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Japan and the Art of Apology

Feb 16, 2010

by

APDS Blogger: Mike Hallquist

Last Thursday, Japan’s Foreign Minister Katsuya Okada apologized for Japan’s colonial occupation of Korea during World War II. Okada described the time as “tragic” and stated, “I can fully understand the feelings of (Koreans) who were deprived of their identity and nation. I believe we must never forget the victims.” While the words “sorry” or “comfort women” were never uttered, news of another official Japanese apology spread quickly throughout East Asia. Many South Korean news sites lauded the apology and viewed Okada’s statement as a genuine attempt to better the relations between the two nations. While apologies for heinous behavior have rarely hurt relations, Japan is treading thin ice with the South Korean people because of its inability to turn its apologetic rhetoric into action.

At the heart of Japan-Korean relations is Japan’s use of comfort women in WWII. Comfort women were those women who were forced into sexual slavery and prostitution by the occupying Japanese military. While the victims originated from all occupied Japanese territories, the majority was Korean. Until 1993, the Japanese government failed to acknowledge or apologize for their use of sexual slavery despite mounting physical evidence and official documentation. The most substantial apology was delivered by the Japanese Socialist party Prime Minister Tomiichi Murayama in 1995 when he stated, “I offer my profound apology to all those who, as wartime comfort women, suffered emotional and physical wounds that can never be closed…” Unlike the prior vague apologies for inhumane WWII behavior by Japanese officials, Murayama’s was direct, specific, and genuine. While Murayama’s apology was overwhelmingly popular amongst Japan’s foreign neighbors, conservative political leaders from the country’s long ruling Liberal Democratic Party (LDP) despised it.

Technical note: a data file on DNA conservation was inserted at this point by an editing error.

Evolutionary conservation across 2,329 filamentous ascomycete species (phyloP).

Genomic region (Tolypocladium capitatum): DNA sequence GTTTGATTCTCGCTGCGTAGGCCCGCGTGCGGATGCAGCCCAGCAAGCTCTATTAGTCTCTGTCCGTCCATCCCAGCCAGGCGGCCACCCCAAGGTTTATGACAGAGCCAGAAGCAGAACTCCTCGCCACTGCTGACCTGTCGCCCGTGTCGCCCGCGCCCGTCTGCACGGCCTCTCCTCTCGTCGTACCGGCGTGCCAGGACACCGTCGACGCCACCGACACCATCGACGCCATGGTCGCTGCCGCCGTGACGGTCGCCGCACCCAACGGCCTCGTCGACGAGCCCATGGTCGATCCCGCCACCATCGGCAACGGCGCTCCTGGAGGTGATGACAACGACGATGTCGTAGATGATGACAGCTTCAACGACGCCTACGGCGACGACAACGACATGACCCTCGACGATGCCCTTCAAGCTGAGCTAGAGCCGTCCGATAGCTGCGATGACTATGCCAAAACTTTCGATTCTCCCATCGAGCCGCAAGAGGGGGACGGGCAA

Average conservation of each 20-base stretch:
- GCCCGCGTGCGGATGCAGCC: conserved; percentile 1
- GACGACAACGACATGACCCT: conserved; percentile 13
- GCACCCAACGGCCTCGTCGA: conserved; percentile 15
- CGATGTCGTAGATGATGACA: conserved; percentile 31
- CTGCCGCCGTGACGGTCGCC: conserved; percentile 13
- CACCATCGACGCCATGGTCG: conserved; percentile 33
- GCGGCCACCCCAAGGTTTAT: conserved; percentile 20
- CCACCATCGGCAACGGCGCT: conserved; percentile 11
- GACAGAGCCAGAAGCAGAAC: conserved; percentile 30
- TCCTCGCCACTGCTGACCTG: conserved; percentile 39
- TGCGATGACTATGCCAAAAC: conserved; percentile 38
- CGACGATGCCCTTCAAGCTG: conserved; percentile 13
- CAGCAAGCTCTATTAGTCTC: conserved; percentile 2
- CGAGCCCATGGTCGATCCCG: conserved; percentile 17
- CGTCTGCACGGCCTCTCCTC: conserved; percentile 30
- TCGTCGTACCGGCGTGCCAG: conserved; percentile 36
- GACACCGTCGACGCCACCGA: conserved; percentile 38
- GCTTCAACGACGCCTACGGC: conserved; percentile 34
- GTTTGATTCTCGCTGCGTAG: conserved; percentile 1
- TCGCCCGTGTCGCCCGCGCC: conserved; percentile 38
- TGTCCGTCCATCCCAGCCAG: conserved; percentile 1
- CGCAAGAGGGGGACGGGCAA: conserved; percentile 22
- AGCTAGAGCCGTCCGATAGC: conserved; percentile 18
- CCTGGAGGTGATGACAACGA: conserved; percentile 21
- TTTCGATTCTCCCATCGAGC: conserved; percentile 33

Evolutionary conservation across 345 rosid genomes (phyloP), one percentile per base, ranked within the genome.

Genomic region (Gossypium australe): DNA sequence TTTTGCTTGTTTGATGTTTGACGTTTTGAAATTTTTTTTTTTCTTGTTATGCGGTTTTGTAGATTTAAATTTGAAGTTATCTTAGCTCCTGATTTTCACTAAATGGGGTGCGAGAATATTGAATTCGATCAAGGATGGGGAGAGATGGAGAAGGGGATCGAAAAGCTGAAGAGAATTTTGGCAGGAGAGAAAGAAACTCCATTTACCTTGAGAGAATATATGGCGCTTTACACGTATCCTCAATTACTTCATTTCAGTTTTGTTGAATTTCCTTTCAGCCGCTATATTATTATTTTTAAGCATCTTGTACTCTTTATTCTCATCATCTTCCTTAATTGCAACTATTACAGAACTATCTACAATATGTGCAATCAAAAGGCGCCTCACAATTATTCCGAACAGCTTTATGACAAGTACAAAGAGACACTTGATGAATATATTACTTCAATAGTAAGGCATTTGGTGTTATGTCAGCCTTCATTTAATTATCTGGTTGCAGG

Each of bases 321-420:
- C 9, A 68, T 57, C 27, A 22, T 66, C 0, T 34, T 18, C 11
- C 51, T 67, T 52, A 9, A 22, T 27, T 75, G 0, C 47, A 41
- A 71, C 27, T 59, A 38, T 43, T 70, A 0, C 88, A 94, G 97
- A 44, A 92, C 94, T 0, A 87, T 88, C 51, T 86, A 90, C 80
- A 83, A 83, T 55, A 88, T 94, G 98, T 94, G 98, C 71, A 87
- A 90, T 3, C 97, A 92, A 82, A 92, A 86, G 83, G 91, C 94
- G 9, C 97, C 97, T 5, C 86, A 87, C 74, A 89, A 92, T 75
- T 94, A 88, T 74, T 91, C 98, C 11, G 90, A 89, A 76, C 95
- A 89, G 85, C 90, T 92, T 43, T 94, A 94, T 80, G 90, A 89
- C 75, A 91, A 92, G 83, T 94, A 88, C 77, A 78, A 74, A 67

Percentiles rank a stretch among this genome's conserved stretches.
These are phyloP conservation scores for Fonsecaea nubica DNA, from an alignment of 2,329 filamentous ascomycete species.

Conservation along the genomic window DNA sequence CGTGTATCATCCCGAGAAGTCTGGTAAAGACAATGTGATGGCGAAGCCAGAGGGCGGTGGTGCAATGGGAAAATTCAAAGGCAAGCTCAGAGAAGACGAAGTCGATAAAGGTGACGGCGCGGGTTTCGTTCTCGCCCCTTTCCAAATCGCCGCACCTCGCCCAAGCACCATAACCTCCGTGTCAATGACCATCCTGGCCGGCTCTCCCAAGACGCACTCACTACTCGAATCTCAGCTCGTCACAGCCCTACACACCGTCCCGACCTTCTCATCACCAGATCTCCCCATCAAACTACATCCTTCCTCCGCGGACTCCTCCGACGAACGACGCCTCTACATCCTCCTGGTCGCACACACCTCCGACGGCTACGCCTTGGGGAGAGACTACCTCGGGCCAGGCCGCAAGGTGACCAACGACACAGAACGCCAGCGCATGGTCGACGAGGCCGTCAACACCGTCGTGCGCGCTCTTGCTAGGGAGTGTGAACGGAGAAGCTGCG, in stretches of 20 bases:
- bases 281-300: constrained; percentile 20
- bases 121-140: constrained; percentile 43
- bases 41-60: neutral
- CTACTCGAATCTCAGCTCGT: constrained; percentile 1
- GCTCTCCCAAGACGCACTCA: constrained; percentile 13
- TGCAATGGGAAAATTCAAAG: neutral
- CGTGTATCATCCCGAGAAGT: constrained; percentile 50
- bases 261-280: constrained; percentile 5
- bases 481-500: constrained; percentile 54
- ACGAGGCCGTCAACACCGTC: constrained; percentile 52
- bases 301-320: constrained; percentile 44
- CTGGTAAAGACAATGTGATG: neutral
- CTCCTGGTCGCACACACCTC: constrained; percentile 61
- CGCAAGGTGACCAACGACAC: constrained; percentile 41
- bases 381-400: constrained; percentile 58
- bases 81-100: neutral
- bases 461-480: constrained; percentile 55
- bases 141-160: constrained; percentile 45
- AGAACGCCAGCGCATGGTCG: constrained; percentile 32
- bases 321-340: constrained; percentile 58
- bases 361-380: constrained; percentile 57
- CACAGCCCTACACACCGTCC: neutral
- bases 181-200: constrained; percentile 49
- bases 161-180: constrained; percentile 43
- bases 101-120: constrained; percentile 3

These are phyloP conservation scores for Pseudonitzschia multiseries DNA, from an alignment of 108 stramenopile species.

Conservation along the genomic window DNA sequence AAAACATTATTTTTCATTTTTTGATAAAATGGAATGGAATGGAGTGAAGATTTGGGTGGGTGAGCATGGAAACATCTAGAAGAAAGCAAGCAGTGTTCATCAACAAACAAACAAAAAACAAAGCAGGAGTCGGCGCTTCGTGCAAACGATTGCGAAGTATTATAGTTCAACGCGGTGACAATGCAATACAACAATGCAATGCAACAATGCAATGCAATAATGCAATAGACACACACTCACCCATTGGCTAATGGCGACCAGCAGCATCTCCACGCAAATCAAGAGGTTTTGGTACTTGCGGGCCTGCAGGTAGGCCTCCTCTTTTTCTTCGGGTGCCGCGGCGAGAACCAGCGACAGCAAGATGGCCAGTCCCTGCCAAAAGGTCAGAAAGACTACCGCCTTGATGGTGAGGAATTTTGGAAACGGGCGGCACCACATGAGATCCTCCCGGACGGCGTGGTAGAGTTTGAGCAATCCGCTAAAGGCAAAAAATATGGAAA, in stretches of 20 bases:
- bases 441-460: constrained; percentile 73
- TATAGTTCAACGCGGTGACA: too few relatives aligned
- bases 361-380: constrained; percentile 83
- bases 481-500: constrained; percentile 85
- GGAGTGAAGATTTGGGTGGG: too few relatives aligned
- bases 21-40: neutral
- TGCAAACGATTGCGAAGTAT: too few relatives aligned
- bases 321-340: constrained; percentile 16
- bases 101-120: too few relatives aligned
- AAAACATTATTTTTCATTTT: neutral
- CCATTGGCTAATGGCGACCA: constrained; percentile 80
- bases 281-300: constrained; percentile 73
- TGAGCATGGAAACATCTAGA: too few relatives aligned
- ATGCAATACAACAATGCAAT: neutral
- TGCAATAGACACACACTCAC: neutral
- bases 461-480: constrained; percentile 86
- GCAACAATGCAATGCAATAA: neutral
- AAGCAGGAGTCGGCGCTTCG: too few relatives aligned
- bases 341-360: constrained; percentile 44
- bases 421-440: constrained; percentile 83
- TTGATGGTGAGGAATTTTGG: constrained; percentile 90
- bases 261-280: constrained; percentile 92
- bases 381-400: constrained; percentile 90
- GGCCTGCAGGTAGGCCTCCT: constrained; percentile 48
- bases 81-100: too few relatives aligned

The conservative and nationalist LDP Prime Ministers following Murayama (ie: Junichro Koizumi) refuted Murayama’s famous apology and continued to stoke the flames of foreign outrage by visiting the controversial Yatsukuni Shrine for domestic political gain. In fact, shortly before I studied in Japan in 2007, former Prime Minster Shinzo Abe found himself in hot water after insisting there was little evidence supporting the use of coercion against the comfort women. Although Abe apologized soon after, the inability of the Japanese government to consistently claim accountability for their WWII actions have turned an opportunity to “come clean” and create good will (or soft power) amongst its neighbors into a public diplomacy nightmare. Fast forward to 2010, and Katsuya Okada’s apology.